It’s sea turtle season again on the Crystal Coast! We’ve got you covered with this Sea Turtle Tracker for 2019 to keep up to date on how many nests and eggs are laid on our local beaches. Check out the counts in Emerald Isle, Atlantic Beach, Indian Beach, Cape Lookout, and Fort Macon below!
Did you know there are only seven species of sea turtles worldwide, and six are listed as threatened or endangered in the United States?
Although the most common species in North Carolina is the Loggerhead sea turtle, five sea turtle species regularly visit North Carolina waters: the Loggerhead, Kemp’s Ridley, Leatherback, Green, and Hawksbill. However, only Loggerhead, Green, and Leatherback sea turtles lay their eggs on North Carolina beaches. These species of sea turtles are listed as threatened or endangered in the United States.
Many sea turtle populations worldwide are declining. The existing seven species face different dangers, both on nesting beaches and in the ocean. Some of the threats that turtles face in North Carolina include
development and heavy traffic on beaches that can disrupt adults or destroy incubating eggs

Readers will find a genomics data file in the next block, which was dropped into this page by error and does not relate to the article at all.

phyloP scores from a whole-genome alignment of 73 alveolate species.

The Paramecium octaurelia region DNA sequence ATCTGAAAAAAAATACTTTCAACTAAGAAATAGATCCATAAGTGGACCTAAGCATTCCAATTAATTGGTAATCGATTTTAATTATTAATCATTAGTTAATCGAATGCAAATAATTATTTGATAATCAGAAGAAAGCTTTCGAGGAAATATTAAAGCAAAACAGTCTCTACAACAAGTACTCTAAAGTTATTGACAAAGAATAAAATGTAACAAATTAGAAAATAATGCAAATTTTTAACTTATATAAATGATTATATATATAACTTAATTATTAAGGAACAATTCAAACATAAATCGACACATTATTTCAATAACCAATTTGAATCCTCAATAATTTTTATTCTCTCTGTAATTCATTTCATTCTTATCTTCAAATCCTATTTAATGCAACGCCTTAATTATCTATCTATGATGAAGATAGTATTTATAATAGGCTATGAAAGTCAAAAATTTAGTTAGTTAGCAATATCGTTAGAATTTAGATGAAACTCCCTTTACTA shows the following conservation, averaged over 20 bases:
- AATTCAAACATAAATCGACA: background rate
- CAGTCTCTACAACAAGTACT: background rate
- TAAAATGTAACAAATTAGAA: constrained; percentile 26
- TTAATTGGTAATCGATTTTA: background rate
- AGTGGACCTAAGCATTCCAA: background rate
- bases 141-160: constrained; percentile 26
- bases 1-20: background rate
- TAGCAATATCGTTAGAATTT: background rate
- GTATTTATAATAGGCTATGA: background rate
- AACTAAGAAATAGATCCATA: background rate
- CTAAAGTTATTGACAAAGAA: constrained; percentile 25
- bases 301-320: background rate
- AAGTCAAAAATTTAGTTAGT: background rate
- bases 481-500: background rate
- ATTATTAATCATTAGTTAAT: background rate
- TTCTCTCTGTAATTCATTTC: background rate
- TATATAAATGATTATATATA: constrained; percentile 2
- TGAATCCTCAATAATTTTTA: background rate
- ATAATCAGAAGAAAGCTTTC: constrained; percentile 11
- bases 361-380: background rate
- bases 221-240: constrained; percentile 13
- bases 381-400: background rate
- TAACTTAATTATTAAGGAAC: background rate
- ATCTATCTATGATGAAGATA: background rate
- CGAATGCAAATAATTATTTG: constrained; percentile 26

indirect capture by fishing nets, which can lead to injury or death
accidental collisions with boats
beach renourishment activities that can uncover or compact sea turtle nests
general ocean pollution – especially plastic bags. Sea turtles can confuse these plastic bags with one of their main food sources – jellyfish.
What You Can Do to Help
Because our native sea turtles are endangered, it is important to do our best to preserve their natural habitat. For the health and well-being of our sea turtles, please make sure to take these tips seriously when vacationing on the Crystal Coast with us.
Use red filters on flashlights when walking on the beach at night
Do not disturb turtle nests or nesting sea turtles
Turn off all outside lights facing the beachfront during the nesting season
Keep dogs on a leash
Fill in all the holes you dig
Remove all tents, toys, and beach gear overnight
Reduce beach traffic around sea turtle nests to prevent nest compaction
Dispose of trash in an appropriate manner
Be careful when navigating watercraft to prevent turtle collisions and injuries
Join a conservation organization to remain updated on current sea turtle conservation efforts.
Call the Emerald Isle Police non-emergency number at (252) 354-2021 or the Atlantic Beach Police non-emergency number at (252) 726-2523 if you see an injured, nesting, or hatching turtle – OR if you see anyone disturbing a marked turtle nest area